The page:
Who Killed the Jeff Davis 8?
An investigation into a real-life True Detective case
On May 20, 2005, Jerry Jackson, a slim, gentle-voiced African-American retiree, prepared to cast a fishing line from a hulking bridge over the Grand Marais Canal on the outskirts of Jennings in southwest Louisiana. But as he peered down into the muddy rush of water, he spied the outline of a human body.
“It had come up on the news that someone had stole some mannequins,” Jackson told me, “so I thought that one of the mannequins ended up in the water somehow.” Jackson focused his eyes on the figure. “I saw flies,” he said, “and mannequins don’t attract flies.”
Panicked, Jackson dialed 911. More than a dozen deputies and detectives from the Jefferson Davis Parish sheriff’s office quickly arrived at the foot of the bridge. Hours later, a dead woman was on the banks, clad in blue jeans, blue panties, and a white short-sleeved blouse; her body was decayed but showed no evidence of injury aside from a small patch of blood under the scalp. Fingerprints later identified her as 28-year-old Loretta Lynn Chaisson Lewis, a local prostitute.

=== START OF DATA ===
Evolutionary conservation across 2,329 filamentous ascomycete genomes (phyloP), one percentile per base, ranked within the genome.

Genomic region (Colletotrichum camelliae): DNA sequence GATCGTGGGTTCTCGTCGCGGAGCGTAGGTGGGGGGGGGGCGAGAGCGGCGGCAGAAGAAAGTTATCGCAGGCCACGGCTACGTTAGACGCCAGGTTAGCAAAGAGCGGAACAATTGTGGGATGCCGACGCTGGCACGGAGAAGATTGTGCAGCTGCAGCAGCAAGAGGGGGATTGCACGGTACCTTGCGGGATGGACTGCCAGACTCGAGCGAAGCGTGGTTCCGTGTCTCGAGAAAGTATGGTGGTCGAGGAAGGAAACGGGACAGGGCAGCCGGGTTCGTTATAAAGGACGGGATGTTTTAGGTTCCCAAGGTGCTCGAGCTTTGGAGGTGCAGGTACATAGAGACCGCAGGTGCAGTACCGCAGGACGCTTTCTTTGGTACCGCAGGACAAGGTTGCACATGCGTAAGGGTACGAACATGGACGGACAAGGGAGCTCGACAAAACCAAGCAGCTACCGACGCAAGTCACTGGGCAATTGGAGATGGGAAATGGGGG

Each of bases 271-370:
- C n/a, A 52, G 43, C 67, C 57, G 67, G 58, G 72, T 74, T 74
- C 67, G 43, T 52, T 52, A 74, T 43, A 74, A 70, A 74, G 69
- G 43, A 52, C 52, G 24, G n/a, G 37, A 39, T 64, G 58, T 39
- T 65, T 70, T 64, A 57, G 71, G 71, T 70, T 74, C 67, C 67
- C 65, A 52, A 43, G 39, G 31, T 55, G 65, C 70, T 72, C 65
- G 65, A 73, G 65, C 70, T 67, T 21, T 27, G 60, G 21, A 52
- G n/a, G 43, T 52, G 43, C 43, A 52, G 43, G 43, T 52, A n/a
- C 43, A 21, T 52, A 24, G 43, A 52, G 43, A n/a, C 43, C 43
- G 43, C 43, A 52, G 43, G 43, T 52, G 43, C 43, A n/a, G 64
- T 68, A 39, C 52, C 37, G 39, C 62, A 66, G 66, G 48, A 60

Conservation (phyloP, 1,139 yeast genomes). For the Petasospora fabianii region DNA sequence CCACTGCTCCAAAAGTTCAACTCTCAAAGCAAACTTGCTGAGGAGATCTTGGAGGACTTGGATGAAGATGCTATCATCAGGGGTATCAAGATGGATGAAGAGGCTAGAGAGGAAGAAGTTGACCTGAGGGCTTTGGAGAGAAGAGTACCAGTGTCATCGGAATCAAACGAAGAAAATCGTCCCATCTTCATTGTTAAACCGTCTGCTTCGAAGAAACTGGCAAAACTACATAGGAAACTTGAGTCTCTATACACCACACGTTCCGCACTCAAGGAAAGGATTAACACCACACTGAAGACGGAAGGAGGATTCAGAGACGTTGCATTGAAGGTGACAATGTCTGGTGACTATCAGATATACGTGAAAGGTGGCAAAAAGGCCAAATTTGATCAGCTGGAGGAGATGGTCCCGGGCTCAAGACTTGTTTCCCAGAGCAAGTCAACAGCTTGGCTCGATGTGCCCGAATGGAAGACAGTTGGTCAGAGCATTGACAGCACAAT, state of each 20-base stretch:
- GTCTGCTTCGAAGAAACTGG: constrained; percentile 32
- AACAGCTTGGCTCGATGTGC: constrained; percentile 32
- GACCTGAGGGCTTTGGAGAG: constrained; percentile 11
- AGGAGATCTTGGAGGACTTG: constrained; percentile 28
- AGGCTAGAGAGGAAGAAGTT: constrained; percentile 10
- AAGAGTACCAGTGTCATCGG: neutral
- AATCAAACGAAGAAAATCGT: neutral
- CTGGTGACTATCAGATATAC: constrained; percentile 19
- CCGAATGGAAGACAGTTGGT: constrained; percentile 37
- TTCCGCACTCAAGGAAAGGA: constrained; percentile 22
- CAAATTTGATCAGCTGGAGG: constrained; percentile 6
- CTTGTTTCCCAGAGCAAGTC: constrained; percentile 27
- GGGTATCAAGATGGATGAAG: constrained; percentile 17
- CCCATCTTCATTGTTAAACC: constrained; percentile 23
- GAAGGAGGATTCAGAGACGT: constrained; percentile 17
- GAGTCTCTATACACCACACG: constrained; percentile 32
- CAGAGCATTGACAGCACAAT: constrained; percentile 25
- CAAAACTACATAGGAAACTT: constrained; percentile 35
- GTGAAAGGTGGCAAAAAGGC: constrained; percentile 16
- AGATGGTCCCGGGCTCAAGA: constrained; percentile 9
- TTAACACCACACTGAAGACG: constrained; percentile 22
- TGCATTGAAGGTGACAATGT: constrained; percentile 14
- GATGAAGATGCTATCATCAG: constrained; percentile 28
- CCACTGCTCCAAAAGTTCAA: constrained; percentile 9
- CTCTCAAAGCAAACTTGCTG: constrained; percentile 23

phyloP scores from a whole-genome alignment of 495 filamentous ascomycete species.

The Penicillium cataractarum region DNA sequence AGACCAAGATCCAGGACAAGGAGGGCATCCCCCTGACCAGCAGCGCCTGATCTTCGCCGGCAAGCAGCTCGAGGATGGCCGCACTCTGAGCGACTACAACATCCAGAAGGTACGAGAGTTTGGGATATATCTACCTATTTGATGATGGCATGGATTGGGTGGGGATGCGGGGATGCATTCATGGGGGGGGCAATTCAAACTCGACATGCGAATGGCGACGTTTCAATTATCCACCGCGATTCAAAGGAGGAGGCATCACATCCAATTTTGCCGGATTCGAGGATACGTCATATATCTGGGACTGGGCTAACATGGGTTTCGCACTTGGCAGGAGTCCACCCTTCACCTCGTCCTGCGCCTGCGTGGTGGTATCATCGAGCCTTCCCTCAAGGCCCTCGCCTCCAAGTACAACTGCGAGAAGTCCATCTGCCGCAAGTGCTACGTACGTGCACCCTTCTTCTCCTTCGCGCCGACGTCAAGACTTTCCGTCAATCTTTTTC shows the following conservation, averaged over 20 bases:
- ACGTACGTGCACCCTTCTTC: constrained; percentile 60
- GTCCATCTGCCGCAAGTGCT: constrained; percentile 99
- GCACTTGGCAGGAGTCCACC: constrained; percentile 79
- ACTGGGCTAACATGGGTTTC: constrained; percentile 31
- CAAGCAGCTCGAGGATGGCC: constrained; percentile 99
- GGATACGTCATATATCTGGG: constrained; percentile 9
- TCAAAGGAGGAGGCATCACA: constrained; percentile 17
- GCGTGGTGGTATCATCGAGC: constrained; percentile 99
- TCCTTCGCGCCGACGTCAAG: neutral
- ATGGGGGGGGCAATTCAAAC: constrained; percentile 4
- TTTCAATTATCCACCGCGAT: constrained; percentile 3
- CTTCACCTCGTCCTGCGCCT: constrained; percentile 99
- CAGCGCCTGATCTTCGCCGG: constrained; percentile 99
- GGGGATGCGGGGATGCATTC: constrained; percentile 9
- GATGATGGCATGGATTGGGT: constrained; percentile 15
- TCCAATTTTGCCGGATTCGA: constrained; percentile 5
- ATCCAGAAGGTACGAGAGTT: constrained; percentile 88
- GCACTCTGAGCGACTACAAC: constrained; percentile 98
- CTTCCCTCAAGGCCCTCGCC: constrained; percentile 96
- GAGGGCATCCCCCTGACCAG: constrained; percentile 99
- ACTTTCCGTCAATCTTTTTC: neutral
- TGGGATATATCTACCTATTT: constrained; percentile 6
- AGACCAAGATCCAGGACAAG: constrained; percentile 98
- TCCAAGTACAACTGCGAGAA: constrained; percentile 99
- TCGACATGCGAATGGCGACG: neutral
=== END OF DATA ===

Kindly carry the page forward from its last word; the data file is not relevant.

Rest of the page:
Between 2005 and 2009, the bodies of seven more women would be discovered around the swamps and canals that ring Jennings, a staggering body count for a tiny sliver of a town of about 10,000. Along with Lewis, the victims were Ernestine Marie Daniels Patterson, 30; Kristen Gary Lopez, 21; Whitnei Dubois, 26; Laconia “Muggy” Brown, 23; Crystal Shay Benoit Zeno, 24; Brittney Gary, 17; and Necole Guillory, 26. Both Patterson and Brown had their throats slit; the other bodies were in too advanced a state of decomposition to determine the cause of death, though the coroner often suspected asphyxia. The victims were mired in poverty and mental illness; and all had hustled Jennings’ south side streets for drugs and sex.
In December 2008 a multi-agency investigative team (MAIT) of federal, state, and local law enforcement agencies was formed to solve the killings. At the time there were seven dead women, and the reward for information leading to the guilty party’s arrest was increased from $35,000 to $85,000. From the outset, the task force was searching for a serial killer.